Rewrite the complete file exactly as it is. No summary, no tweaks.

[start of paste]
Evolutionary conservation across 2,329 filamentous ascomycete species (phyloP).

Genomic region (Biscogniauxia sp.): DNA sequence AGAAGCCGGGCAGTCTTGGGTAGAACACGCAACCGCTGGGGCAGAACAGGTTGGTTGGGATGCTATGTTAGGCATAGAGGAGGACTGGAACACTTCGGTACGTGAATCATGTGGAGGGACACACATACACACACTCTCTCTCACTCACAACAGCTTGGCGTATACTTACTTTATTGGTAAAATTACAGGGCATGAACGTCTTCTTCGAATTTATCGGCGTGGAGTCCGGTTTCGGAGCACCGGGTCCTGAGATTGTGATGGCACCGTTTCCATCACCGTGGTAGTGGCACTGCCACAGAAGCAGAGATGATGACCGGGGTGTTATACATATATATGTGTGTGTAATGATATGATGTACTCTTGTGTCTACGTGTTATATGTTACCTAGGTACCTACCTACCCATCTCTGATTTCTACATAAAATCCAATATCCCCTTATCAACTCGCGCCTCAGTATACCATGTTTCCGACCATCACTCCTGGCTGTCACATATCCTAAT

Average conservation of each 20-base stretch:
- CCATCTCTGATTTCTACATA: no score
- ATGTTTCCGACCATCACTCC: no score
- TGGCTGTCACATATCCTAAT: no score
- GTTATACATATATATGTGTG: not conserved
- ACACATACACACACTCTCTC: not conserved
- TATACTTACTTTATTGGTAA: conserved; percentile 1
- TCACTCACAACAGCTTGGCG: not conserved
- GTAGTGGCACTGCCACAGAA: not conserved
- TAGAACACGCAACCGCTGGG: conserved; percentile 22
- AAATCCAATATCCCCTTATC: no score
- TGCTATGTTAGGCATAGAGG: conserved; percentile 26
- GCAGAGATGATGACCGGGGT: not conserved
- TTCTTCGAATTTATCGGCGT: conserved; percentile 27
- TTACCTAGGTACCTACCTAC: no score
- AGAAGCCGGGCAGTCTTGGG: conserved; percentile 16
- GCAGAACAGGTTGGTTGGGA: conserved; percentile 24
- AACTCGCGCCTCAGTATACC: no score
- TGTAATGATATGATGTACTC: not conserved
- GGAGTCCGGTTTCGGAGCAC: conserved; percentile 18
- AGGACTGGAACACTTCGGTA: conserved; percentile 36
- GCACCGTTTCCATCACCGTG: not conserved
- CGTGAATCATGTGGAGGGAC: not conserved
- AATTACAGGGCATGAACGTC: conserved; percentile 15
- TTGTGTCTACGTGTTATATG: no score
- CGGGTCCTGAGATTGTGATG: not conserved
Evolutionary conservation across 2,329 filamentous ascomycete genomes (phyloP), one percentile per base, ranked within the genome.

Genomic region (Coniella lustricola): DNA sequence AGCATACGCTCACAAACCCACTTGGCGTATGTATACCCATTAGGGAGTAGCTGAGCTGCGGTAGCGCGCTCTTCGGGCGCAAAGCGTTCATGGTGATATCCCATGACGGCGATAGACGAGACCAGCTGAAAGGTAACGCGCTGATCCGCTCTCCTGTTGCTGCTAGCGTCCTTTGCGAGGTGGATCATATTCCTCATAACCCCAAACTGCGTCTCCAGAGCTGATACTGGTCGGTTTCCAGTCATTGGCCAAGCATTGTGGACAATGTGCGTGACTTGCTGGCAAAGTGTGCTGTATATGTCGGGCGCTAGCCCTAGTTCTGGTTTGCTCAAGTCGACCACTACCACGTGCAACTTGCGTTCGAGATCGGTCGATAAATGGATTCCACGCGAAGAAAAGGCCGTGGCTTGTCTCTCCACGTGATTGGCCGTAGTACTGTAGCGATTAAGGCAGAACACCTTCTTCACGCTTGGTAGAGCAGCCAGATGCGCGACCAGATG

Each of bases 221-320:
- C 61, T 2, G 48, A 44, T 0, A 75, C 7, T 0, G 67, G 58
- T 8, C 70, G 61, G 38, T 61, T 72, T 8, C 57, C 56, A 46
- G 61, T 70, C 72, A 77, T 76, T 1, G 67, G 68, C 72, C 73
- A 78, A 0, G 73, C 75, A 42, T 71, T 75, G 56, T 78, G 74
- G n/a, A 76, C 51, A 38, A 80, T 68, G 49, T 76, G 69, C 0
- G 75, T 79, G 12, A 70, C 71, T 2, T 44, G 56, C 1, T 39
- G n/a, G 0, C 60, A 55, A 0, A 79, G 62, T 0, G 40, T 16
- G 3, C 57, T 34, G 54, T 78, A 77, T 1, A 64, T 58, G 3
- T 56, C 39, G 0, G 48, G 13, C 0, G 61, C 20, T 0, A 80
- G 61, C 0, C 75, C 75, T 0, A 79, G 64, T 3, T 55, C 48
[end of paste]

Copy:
Evolutionary conservation across 2,329 filamentous ascomycete species (phyloP).

Genomic region (Biscogniauxia sp.): DNA sequence AGAAGCCGGGCAGTCTTGGGTAGAACACGCAACCGCTGGGGCAGAACAGGTTGGTTGGGATGCTATGTTAGGCATAGAGGAGGACTGGAACACTTCGGTACGTGAATCATGTGGAGGGACACACATACACACACTCTCTCTCACTCACAACAGCTTGGCGTATACTTACTTTATTGGTAAAATTACAGGGCATGAACGTCTTCTTCGAATTTATCGGCGTGGAGTCCGGTTTCGGAGCACCGGGTCCTGAGATTGTGATGGCACCGTTTCCATCACCGTGGTAGTGGCACTGCCACAGAAGCAGAGATGATGACCGGGGTGTTATACATATATATGTGTGTGTAATGATATGATGTACTCTTGTGTCTACGTGTTATATGTTACCTAGGTACCTACCTACCCATCTCTGATTTCTACATAAAATCCAATATCCCCTTATCAACTCGCGCCTCAGTATACCATGTTTCCGACCATCACTCCTGGCTGTCACATATCCTAAT

Average conservation of each 20-base stretch:
- CCATCTCTGATTTCTACATA: no score
- ATGTTTCCGACCATCACTCC: no score
- TGGCTGTCACATATCCTAAT: no score
- GTTATACATATATATGTGTG: not conserved
- ACACATACACACACTCTCTC: not conserved
- TATACTTACTTTATTGGTAA: conserved; percentile 1
- TCACTCACAACAGCTTGGCG: not conserved
- GTAGTGGCACTGCCACAGAA: not conserved
- TAGAACACGCAACCGCTGGG: conserved; percentile 22
- AAATCCAATATCCCCTTATC: no score
- TGCTATGTTAGGCATAGAGG: conserved; percentile 26
- GCAGAGATGATGACCGGGGT: not conserved
- TTCTTCGAATTTATCGGCGT: conserved; percentile 27
- TTACCTAGGTACCTACCTAC: no score
- AGAAGCCGGGCAGTCTTGGG: conserved; percentile 16
- GCAGAACAGGTTGGTTGGGA: conserved; percentile 24
- AACTCGCGCCTCAGTATACC: no score
- TGTAATGATATGATGTACTC: not conserved
- GGAGTCCGGTTTCGGAGCAC: conserved; percentile 18
- AGGACTGGAACACTTCGGTA: conserved; percentile 36
- GCACCGTTTCCATCACCGTG: not conserved
- CGTGAATCATGTGGAGGGAC: not conserved
- AATTACAGGGCATGAACGTC: conserved; percentile 15
- TTGTGTCTACGTGTTATATG: no score
- CGGGTCCTGAGATTGTGATG: not conserved
Evolutionary conservation across 2,329 filamentous ascomycete genomes (phyloP), one percentile per base, ranked within the genome.

Genomic region (Coniella lustricola): DNA sequence AGCATACGCTCACAAACCCACTTGGCGTATGTATACCCATTAGGGAGTAGCTGAGCTGCGGTAGCGCGCTCTTCGGGCGCAAAGCGTTCATGGTGATATCCCATGACGGCGATAGACGAGACCAGCTGAAAGGTAACGCGCTGATCCGCTCTCCTGTTGCTGCTAGCGTCCTTTGCGAGGTGGATCATATTCCTCATAACCCCAAACTGCGTCTCCAGAGCTGATACTGGTCGGTTTCCAGTCATTGGCCAAGCATTGTGGACAATGTGCGTGACTTGCTGGCAAAGTGTGCTGTATATGTCGGGCGCTAGCCCTAGTTCTGGTTTGCTCAAGTCGACCACTACCACGTGCAACTTGCGTTCGAGATCGGTCGATAAATGGATTCCACGCGAAGAAAAGGCCGTGGCTTGTCTCTCCACGTGATTGGCCGTAGTACTGTAGCGATTAAGGCAGAACACCTTCTTCACGCTTGGTAGAGCAGCCAGATGCGCGACCAGATG

Each of bases 221-320:
- C 61, T 2, G 48, A 44, T 0, A 75, C 7, T 0, G 67, G 58
- T 8, C 70, G 61, G 38, T 61, T 72, T 8, C 57, C 56, A 46
- G 61, T 70, C 72, A 77, T 76, T 1, G 67, G 68, C 72, C 73
- A 78, A 0, G 73, C 75, A 42, T 71, T 75, G 56, T 78, G 74
- G n/a, A 76, C 51, A 38, A 80, T 68, G 49, T 76, G 69, C 0
- G 75, T 79, G 12, A 70, C 71, T 2, T 44, G 56, C 1, T 39
- G n/a, G 0, C 60, A 55, A 0, A 79, G 62, T 0, G 40, T 16
- G 3, C 57, T 34, G 54, T 78, A 77, T 1, A 64, T 58, G 3
- T 56, C 39, G 0, G 48, G 13, C 0, G 61, C 20, T 0, A 80
- G 61, C 0, C 75, C 75, T 0, A 79, G 64, T 3, T 55, C 48